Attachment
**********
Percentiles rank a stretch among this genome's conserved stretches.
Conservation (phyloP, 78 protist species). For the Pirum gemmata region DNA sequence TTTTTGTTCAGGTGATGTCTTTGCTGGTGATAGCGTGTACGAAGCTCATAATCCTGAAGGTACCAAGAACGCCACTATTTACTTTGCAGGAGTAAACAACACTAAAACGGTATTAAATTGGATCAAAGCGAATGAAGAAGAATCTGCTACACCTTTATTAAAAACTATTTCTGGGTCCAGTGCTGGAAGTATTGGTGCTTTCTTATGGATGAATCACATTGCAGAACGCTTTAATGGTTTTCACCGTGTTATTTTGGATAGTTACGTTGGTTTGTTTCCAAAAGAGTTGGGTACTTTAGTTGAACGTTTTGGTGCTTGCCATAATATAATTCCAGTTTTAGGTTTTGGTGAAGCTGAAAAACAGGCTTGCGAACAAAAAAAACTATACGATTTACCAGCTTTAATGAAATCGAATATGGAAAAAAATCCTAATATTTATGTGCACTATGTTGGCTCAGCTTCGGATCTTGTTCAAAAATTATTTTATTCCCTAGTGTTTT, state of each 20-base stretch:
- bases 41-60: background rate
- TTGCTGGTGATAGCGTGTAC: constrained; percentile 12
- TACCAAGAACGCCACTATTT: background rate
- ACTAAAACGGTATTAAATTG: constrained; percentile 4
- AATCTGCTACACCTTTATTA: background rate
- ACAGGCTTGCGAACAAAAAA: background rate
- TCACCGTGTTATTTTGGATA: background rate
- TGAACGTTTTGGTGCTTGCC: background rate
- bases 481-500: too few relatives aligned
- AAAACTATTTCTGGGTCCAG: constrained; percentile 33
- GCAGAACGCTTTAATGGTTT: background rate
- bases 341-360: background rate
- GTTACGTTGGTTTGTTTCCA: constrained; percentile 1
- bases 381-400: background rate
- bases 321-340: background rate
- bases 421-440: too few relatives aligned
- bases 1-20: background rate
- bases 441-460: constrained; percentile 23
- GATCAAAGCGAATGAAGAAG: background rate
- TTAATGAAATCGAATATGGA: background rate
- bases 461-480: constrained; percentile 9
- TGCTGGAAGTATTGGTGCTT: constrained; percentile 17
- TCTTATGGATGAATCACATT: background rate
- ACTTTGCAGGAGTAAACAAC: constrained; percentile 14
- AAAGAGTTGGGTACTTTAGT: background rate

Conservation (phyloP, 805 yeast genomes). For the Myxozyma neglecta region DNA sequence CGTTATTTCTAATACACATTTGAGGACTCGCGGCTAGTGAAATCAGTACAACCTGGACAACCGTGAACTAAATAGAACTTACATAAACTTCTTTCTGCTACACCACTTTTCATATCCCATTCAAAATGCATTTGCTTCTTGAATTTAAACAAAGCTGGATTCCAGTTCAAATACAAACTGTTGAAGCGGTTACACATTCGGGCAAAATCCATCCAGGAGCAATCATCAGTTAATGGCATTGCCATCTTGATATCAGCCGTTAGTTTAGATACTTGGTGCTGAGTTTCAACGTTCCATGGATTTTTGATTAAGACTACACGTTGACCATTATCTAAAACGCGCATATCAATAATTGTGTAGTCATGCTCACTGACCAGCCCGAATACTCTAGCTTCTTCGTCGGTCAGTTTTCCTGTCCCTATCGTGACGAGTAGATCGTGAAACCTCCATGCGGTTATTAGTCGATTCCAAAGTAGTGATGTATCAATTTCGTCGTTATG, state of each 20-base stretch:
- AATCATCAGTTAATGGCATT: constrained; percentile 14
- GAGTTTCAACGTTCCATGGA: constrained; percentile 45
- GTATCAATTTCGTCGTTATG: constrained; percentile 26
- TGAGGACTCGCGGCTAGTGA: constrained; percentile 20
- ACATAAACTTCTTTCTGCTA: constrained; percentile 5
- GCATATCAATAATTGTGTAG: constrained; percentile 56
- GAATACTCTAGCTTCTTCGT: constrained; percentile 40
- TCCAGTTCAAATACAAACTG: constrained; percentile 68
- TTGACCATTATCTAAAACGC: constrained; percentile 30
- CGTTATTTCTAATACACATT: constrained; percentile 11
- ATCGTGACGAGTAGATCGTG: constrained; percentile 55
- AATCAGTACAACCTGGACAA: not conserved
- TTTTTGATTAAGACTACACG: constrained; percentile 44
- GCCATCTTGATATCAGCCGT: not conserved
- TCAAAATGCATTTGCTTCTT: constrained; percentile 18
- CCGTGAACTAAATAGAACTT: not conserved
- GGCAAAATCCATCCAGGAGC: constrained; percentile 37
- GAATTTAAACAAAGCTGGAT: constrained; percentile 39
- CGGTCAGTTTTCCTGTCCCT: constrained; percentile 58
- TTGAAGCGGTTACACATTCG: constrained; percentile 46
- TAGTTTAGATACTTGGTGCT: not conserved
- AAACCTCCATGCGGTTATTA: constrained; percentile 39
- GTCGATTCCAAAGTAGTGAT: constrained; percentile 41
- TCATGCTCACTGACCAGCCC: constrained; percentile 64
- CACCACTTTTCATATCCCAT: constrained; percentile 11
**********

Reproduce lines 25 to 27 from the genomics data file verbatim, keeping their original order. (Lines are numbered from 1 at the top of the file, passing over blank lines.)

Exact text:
- TCTTATGGATGAATCACATT: background rate
- ACTTTGCAGGAGTAAACAAC: constrained; percentile 14
- AAAGAGTTGGGTACTTTAGT: background rate